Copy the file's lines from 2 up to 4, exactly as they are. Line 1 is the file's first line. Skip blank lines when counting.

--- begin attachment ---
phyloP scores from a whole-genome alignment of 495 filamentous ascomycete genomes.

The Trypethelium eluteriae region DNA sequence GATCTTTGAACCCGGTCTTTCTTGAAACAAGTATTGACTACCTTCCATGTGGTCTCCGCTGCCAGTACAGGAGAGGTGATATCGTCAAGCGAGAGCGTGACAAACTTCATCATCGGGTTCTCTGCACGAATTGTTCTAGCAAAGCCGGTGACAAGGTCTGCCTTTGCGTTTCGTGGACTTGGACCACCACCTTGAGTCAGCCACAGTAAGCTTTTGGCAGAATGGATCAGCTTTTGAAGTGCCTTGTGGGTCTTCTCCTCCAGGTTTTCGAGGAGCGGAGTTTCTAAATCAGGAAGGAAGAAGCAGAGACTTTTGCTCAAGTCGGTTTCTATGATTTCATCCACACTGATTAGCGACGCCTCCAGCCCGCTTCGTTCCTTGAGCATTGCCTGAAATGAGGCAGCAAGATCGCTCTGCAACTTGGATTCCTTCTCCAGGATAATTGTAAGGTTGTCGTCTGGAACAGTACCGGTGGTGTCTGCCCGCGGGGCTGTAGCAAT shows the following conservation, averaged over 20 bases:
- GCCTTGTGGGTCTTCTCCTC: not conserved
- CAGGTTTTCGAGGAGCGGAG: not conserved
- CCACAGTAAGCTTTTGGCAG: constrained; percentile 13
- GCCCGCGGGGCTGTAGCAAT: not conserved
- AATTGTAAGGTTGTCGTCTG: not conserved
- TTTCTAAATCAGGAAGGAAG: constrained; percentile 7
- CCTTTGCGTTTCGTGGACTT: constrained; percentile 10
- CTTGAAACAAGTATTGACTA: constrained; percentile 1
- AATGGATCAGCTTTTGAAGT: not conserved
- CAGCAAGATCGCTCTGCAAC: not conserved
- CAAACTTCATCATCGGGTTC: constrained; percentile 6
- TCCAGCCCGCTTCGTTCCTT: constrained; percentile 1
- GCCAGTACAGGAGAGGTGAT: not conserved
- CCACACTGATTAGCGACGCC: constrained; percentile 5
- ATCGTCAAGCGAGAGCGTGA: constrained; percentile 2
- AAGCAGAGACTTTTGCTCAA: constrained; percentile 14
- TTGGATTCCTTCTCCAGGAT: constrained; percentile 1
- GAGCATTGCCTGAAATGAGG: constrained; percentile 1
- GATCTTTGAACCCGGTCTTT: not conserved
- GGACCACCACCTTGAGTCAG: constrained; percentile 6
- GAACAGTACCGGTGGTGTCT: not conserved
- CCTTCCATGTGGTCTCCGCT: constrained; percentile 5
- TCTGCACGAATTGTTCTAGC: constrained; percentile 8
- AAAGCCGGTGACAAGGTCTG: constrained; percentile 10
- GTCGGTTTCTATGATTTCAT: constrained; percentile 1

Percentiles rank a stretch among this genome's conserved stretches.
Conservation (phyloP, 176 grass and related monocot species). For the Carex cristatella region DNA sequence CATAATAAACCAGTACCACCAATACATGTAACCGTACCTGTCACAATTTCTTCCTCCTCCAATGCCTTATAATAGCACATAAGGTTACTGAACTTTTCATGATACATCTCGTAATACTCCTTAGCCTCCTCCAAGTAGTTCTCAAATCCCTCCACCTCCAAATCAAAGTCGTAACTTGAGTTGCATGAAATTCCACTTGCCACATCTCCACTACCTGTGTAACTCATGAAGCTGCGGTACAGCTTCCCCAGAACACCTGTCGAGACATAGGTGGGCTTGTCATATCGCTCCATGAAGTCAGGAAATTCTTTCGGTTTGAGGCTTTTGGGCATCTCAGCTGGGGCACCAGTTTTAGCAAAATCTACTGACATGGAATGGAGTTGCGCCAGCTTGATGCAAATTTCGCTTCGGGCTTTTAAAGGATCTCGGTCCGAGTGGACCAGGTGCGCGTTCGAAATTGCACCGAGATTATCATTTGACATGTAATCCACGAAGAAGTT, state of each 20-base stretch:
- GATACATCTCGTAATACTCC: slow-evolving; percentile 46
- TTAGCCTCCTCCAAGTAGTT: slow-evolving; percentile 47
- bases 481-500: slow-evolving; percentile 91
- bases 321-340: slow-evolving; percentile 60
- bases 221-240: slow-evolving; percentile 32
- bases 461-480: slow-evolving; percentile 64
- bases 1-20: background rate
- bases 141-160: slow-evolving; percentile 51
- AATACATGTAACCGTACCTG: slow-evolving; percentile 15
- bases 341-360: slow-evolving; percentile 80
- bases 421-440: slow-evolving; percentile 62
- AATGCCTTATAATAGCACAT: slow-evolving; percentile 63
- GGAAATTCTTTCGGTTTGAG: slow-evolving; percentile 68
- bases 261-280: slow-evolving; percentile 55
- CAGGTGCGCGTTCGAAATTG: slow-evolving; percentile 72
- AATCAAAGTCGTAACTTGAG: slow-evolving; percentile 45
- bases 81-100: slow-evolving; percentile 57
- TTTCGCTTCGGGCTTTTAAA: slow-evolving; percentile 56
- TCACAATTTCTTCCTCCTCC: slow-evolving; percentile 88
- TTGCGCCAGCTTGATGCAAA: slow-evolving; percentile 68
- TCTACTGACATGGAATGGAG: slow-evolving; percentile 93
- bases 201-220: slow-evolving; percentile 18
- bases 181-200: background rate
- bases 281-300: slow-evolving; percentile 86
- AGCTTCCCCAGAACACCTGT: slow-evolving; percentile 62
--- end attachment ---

The Trypethelium eluteriae region DNA sequence GATCTTTGAACCCGGTCTTTCTTGAAACAAGTATTGACTACCTTCCATGTGGTCTCCGCTGCCAGTACAGGAGAGGTGATATCGTCAAGCGAGAGCGTGACAAACTTCATCATCGGGTTCTCTGCACGAATTGTTCTAGCAAAGCCGGTGACAAGGTCTGCCTTTGCGTTTCGTGGACTTGGACCACCACCTTGAGTCAGCCACAGTAAGCTTTTGGCAGAATGGATCAGCTTTTGAAGTGCCTTGTGGGTCTTCTCCTCCAGGTTTTCGAGGAGCGGAGTTTCTAAATCAGGAAGGAAGAAGCAGAGACTTTTGCTCAAGTCGGTTTCTATGATTTCATCCACACTGATTAGCGACGCCTCCAGCCCGCTTCGTTCCTTGAGCATTGCCTGAAATGAGGCAGCAAGATCGCTCTGCAACTTGGATTCCTTCTCCAGGATAATTGTAAGGTTGTCGTCTGGAACAGTACCGGTGGTGTCTGCCCGCGGGGCTGTAGCAAT shows the following conservation, averaged over 20 bases:
- GCCTTGTGGGTCTTCTCCTC: not conserved
- CAGGTTTTCGAGGAGCGGAG: not conserved